It’s worth noting that this isn’t the first time people have tried to discredit the success of athletes from marginalized minorities based on half-baked claims of “science.” There is a long history of similarly painting Black athletes as “genetically superior” in an attempt to downplay the effects of their hard work and training.

Recently, some have even harkened back to eras of “separate but equal,” suggesting that transgender athletes should be forced into their own leagues. In addition to all the reasons why this is unnecessary that I’ve already explained, it is also unjust. As we’ve learned from women’s sports leagues, separate is not equal. Female athletes consistently have to deal with fewer accolades, less press coverage and lower pay. A transgender sports league would undoubtedly be plagued with the same issues.

Beyond the trauma of sex-verification exams, these bills would cause further emotional damage to transgender youth. While we haven’t seen an epidemic of transgender girls dominating sports leagues, we have seen high rates of anxiety, depression and suicide attempts. Research highlights that a major driver of these mental health problems is rejection of someone’s gender identity. Forcing trans youth to play on sports teams that don’t match their identity will worsen these disparities. It’s a classic form of transgender conversion therapy, a discredited practice of trying to force transgender people to be cisgender and gender-conforming.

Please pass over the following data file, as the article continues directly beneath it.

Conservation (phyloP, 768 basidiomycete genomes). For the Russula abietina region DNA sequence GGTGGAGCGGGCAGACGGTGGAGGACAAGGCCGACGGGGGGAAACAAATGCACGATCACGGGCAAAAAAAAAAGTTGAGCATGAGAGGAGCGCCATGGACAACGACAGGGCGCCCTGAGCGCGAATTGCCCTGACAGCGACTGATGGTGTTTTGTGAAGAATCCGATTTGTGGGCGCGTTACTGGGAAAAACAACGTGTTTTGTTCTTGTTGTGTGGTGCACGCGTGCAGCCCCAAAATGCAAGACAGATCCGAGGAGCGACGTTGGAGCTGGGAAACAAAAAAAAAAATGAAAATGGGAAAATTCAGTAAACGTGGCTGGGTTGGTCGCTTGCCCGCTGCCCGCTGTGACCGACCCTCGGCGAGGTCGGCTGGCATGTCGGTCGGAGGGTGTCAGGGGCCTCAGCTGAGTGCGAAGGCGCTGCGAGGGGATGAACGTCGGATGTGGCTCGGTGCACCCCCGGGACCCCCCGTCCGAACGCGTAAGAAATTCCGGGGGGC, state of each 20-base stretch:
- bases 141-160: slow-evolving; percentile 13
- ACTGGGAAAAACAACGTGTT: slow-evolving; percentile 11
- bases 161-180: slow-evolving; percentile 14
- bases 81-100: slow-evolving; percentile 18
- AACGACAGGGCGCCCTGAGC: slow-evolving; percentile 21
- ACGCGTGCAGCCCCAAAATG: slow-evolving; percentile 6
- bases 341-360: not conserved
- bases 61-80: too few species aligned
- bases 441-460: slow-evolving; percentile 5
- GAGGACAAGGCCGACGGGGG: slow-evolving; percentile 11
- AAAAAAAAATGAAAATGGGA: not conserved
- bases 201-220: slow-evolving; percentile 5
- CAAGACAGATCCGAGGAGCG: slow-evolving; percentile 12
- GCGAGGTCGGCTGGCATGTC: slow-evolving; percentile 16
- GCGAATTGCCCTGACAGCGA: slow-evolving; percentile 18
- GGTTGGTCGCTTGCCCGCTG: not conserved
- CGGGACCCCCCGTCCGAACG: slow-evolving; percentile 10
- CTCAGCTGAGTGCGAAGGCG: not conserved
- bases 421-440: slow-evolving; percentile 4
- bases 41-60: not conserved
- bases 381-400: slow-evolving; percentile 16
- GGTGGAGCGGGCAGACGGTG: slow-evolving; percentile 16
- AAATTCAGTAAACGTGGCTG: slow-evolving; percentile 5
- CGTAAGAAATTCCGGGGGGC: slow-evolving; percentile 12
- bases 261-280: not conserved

Though this can be hard for cisgender people to understand, imagine someone told you that you were a different gender and then forced you to play on the sports team of that gender throughout all of your school years. You’d likely be miserable and confused.

As a child psychiatry fellow, I spend a lot of time with kids. They have many worries on their minds: bullying, sexual assault, divorcing parents, concerns they won’t get into college. What they’re not worried about is transgender girls playing on girls’ sports teams.

Legislators need to work on the issues that truly impact young people and women’s sports—lower pay to female athletes, less media coverage for women’s sports and cultural environments that lead to high dropout rates for diverse athletes—instead of manufacturing problems and “solutions” that hurt the kids we are supposed to be protecting.